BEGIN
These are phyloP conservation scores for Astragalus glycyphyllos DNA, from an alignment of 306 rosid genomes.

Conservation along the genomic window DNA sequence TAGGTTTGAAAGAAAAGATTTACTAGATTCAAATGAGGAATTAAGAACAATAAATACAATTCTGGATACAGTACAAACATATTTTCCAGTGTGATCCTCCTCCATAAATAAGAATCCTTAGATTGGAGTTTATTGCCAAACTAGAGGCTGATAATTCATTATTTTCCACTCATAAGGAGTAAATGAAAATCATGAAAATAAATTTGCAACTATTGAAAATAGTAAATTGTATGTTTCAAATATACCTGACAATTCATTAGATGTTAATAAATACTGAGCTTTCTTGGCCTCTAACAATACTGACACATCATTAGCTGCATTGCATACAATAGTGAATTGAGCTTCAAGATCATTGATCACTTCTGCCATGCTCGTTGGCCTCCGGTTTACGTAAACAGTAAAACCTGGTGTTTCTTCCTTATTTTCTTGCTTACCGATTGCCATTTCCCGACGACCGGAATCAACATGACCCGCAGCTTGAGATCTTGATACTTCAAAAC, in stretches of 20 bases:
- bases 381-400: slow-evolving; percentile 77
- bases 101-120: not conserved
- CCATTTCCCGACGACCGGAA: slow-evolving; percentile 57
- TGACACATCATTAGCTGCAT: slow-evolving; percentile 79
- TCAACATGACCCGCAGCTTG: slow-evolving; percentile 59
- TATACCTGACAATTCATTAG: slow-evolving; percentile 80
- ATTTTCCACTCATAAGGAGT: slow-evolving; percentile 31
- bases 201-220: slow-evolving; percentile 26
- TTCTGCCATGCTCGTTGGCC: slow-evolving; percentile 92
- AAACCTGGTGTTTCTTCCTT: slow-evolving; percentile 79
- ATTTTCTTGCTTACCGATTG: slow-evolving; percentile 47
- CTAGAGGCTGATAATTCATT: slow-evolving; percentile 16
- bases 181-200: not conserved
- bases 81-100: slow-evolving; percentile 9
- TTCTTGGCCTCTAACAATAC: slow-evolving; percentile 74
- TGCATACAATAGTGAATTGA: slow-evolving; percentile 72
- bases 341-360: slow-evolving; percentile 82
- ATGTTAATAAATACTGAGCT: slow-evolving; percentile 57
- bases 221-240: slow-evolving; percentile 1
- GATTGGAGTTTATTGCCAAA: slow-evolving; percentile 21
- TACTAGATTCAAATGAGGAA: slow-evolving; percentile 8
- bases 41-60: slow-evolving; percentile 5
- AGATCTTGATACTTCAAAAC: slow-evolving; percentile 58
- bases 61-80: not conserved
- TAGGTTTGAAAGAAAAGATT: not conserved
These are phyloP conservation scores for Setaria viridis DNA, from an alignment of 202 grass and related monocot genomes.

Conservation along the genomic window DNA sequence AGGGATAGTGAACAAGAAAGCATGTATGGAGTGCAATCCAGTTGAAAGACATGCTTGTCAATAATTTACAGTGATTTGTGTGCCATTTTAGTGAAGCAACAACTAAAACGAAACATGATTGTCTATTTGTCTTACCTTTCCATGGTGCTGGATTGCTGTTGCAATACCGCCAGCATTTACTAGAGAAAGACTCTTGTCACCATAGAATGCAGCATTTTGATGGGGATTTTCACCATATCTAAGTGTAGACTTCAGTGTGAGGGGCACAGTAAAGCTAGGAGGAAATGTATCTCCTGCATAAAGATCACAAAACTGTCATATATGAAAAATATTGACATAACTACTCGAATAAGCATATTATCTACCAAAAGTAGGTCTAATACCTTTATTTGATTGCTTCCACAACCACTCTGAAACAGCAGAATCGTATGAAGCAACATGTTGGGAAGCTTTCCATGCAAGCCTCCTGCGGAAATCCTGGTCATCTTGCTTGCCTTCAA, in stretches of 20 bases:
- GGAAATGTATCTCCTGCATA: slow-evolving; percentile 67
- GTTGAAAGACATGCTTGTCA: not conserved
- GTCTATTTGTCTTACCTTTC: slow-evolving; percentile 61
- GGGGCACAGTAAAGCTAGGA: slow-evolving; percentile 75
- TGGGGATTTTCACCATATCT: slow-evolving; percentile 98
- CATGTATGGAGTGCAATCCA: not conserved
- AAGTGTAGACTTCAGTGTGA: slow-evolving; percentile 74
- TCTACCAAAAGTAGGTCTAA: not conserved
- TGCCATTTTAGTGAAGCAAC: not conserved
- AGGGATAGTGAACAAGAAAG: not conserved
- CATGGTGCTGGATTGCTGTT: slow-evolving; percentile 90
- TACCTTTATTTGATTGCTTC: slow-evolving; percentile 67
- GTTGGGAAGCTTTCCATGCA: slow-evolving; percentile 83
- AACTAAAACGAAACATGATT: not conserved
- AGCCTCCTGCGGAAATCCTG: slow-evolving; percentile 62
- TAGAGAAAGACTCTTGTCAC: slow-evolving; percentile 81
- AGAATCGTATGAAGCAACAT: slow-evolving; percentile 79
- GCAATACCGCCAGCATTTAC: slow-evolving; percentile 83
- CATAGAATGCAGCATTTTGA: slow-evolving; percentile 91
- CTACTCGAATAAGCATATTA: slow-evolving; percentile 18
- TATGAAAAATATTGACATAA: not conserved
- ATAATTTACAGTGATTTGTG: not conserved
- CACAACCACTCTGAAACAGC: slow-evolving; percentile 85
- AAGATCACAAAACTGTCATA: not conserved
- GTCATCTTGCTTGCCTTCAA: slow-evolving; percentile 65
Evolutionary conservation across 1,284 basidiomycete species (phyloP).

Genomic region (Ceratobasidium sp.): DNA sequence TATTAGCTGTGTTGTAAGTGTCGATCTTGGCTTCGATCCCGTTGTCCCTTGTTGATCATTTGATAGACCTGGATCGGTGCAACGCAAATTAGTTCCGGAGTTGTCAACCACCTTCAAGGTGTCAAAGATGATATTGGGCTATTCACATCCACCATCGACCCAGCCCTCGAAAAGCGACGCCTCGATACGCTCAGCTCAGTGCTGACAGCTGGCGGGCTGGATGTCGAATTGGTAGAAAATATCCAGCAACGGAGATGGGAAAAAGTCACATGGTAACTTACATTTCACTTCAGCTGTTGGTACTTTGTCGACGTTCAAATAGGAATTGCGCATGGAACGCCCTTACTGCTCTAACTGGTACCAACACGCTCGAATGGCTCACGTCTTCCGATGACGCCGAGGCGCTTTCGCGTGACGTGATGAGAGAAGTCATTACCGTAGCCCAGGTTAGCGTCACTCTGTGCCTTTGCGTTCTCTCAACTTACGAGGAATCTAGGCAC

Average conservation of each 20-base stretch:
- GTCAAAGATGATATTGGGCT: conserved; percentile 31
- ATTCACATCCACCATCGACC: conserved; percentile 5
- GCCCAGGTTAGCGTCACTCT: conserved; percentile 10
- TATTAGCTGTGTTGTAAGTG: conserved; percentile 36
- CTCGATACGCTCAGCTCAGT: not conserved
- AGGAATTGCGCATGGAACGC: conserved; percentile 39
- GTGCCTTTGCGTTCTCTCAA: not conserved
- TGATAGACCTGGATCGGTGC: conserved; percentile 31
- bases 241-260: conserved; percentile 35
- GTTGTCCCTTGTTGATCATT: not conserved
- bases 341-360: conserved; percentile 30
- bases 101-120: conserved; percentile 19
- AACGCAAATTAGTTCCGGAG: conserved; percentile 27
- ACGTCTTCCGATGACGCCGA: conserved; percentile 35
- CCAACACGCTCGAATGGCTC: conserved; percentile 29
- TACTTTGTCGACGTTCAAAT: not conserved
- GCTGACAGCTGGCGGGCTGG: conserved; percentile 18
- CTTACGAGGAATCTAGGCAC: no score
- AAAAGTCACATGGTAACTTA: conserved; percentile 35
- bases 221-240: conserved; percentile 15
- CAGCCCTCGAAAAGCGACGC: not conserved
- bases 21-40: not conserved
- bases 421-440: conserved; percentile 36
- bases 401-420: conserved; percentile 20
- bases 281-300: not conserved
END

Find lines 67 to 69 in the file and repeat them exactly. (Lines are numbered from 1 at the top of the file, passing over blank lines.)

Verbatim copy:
- GTTGTCCCTTGTTGATCATT: not conserved
- bases 341-360: conserved; percentile 30
- bases 101-120: conserved; percentile 19